"Great ideas don't keep office hours," as the ad for Standard Corporate and Merchant Bank used to say. It flighted at around the time I arrived at Hunts some time in the Precambrian, but the insight is just as valid today. Great ideas really don't keep office hours, which causes havoc with timesheets. (Accountants really don't get the creative process - try including "Thinking" as a category in Chase - but that's a discussion for another day.)
Relying on good ideas
In an industry that relies so heavily on good ideas in order to sell to the client first time, get the cost to income ratio right, win awards and generally live happily ever after, everybody has their own notions of the best way to generate them. Often this involves sitting in airless boardrooms with a notepad and a whiteboard marker chucking stuff out and hoping some of it sticks.
Many ad people probably have ghastly flashbacks to grueling sessions of staring into space willing ideas into being - something, anything - and ending up with a few anorexic scribbles and an ECD in a foul mood.
But a lot of the research coming out now - real, peer-reviewed scientific stuff of the kind even loyal New Scientist subscriber Andrew Human would approve of - suggests something we suspected all along: brainstorming is not a very good way of coming up with ideas, being drunk and tired is great for creativity, and daydreaming is actually a highly productive way to think. (Partly this is because, according to a Swedish study, creative people are on the same continuum as schizophrenics: they don't filter as much as the accountants do).
Brainstorming encourages groupthink
Brainstorming never actually was especially productive; you can read about its invention in a piece by Jonah Lehrer, who writes about developments in this field and is about to release a book on creativity.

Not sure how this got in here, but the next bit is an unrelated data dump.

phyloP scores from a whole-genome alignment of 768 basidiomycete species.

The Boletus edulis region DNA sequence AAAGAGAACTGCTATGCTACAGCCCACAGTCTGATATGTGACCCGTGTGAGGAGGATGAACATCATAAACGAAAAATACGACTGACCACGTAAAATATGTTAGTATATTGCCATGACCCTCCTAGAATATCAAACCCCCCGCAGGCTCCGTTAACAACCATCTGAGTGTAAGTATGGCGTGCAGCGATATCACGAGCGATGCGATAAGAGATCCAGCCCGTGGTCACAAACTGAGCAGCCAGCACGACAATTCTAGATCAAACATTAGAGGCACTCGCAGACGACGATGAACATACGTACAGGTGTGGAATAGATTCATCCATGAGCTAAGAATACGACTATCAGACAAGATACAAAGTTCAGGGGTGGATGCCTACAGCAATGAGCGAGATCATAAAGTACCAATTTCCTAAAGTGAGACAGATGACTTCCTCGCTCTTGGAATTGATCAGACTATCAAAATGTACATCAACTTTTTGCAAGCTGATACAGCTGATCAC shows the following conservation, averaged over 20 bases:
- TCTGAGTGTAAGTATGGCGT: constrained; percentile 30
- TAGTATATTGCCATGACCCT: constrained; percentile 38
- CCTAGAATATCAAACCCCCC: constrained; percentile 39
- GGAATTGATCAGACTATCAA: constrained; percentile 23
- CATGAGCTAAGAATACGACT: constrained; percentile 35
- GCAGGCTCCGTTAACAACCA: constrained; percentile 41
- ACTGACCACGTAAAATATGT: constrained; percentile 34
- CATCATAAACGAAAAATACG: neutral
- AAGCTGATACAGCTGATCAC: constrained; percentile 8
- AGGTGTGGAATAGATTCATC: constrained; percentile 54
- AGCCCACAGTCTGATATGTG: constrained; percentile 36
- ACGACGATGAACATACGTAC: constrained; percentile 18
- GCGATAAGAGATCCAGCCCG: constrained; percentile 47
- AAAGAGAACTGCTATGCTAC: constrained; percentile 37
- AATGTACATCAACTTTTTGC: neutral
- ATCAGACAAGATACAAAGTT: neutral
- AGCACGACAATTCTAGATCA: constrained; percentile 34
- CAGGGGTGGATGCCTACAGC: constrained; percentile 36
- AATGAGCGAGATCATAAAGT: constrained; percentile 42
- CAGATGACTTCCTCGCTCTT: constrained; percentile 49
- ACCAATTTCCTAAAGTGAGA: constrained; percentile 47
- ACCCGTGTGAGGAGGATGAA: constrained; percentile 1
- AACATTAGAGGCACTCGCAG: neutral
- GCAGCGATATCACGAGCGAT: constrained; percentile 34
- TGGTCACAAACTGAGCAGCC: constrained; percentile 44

Simply put, brainstorming encourages groupthink and fails to filter out the rubbish. A better way to work is to send individuals off to work through a problem on their own before regrouping, or structure an office environment - as Steve Jobs did at Pixar - to facilitate chance encounters and random conversations. Though groups can be more intelligent than any of their individual members, they're not the best way to produce good work.
Introverts for one are no good at working together in groups; they're much more effective beavering away on their own behind closed doors as 2012 TED speaker Susan Cain argues in her book, Quiet.
"Nobody ever had a good idea sitting behind a desk" was a mantra I used to include on my email signature, mainly to justify why I was out of the office, thinking. But it's true: I've never had a good idea sitting at a desk. Running on the treadmill, yes, driving, yes, standing in the shower or even wandering absentmindedly through a shopping mall. But never in an office, and for once this isn't a hunch: the science bears out what I and many others have experienced. Read: How To Be Creative by Jonah Lehrer.
You're more likely to have an epiphany while you stand around waiting for your turn to use the microwave.
"The creative process will never be easy, no matter how much we learn about it," Lehrer writes. "Our inventions will always be shadowed by uncertainty, by the serendipity of brain cells making a new connection."
I used to look at the creatives standing around playing pool while I hurried back to my desk and yet another PowerPoint deck and think "lazy buggers". But now I know better. The time they spend apparently doing nothing is actually time being used productively. So go forth, and timesheet the fuzball. You all have the perfect excuse.